The Sweet Spot of Engagement Boosts Student Learning

SREB/High Schools That Work recently published an article based on a presentation that I provided at their last conference. Instructional Strategies Motivate and Engage Students in Deeper Learning is an 18 page downloadable resource where you’ll find the following article and many others.

 It is important for teachers to find the “sweet spot” for engaging all students in learning, according to Steve Barkley, executive vice president of PLS 3rd Learning. At the same time, he acknowledges that competition for student engagement has changed over the years. “Many students today enter the classroom from the real world where they engage with electronic gadgetry, sports activities and other events. ”Barkley suggests placing emotion and engagement on a continuum that begins with “fear” and ends with “bored.” Learning is minimized at both ends of the scale, he said.

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  “We need to eliminate school and classroom cultures based on fear, where students experience threats, embarrassment and/or violence and where learning is secondary to safety,” Barkley said. “However, when students exhibit characteristics of boredom, teachers need to raise the anxiety level by increasing requirements through additional rigor or depth of learning. If students begin to show anxiety, the teacher must reduce that feeling. One way is for students to complete challenging assignments by working together in pairs or groups.”

 Barkley said the ideal emotional learning spot — the sweet spot — lies between “fear” and “attention.” Tutoring pays off because effective tutors hold students in that position. “If tutors see students getting comfortable with learning, they continue,” Barkley said. “If they see students getting anxious, they give more practice. “Master teachers monitor constantly to sense when students are moving from the sweet spot of attention to the comfort spot; then they take action to bring students back to the high side of attention. Barkley said teachers must know their students and be skilled at adjusting the pace, assignments and strategies to maximize learning.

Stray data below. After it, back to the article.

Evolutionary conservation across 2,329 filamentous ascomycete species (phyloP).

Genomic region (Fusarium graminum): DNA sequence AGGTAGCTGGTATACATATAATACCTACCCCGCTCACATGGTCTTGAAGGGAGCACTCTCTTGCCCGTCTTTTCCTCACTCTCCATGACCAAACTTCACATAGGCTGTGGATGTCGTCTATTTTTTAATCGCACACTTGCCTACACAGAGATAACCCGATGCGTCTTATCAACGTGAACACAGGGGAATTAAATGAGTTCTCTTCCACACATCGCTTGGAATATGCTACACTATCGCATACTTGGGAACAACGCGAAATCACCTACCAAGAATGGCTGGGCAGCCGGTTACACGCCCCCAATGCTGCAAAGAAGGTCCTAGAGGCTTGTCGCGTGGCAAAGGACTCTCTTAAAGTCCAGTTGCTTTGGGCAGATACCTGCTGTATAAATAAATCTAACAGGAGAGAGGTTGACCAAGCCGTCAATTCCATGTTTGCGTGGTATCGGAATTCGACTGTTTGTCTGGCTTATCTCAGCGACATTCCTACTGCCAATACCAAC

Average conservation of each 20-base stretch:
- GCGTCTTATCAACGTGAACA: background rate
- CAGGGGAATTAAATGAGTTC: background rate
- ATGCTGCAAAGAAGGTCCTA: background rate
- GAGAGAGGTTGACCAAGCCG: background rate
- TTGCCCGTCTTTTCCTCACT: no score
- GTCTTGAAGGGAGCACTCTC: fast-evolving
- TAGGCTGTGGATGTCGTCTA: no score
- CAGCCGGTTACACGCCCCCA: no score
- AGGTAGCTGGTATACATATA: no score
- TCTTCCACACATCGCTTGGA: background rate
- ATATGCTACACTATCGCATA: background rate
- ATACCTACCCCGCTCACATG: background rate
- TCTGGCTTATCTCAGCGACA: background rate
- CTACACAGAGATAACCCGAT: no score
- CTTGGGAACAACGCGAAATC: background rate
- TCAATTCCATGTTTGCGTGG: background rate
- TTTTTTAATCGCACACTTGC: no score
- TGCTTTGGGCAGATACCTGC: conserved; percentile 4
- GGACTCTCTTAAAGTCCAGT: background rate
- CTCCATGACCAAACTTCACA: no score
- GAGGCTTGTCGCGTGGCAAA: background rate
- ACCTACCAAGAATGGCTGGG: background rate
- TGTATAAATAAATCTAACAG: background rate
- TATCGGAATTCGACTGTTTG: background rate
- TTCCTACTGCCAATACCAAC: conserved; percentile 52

Barkley shared five types of engagement as described by author Phil Schlechty:

  Engagement — Students are attentive and focused on the task with commitment and persistence; they volunteer personal resources of time, effort and attention.

 Strategic Engagement — Students are willing to do the work as long as extrinsic rewards are present. Remove the reward (grades) and students withdraw their effort. Students in this case ask, “Will this be graded?” “How many points?” “Does this count?”

 Ritual Compliance — Students want assurance that what they do will pay off in grades and improved chances for college. This scenario generally requires supervision. Producing the work with minimal effort could mean copying work or cheating on an exam.

“Retreatism” — This action manifests lack of compliance in passive ways, such as withdrawing from a task. If challenged, students may move to compliance or rebellion. Teachers often overlook retreatism.

 Rebellion — This action focuses attention on something else and often is seen as disruptive.

 The five types of engagement can be related on the emotional continuum with engaged learning occurring at the sweet spot.

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“Behavioral engagement is when students exhibit on-task behaviors, including persistence with challenging tasks, asking questions and requesting help,” Barkley said. “Intellectual engagement is deep involvement and effort by students to understand a concept or master a skill. Emotional engagement is when students exhibit high interest, a positive attitude, curiosity and task involvement.”

 Barkley emphasized that people desire or volunteer to do things because they matter and are interesting. He said the goal of education is to create self-direction in students. “It is essential to design instruction that helps students connect with learning while developing autonomy, mastery and purpose (Daniel Pink),” Barkley said.

 In a survey conducted by Vito Perrone, former professor at the Harvard Graduate School of Education, students reported that they were most engaged intellectually when involved in defining learning content, when they had time to wonder and find a particular direction that interested them and when topics had a “strange” quality — something common viewed in a new way, evoking a question.

 How can a teacher who is required to teach standards maintain control and autonomy in the classroom? Barkley suggested teachers need to connect real life to the content being taught to get the emotional engagement that draws students to learning. He encouraged teachers to find the sweet spot of student engagement to be successful in preparing students for further education and careers.

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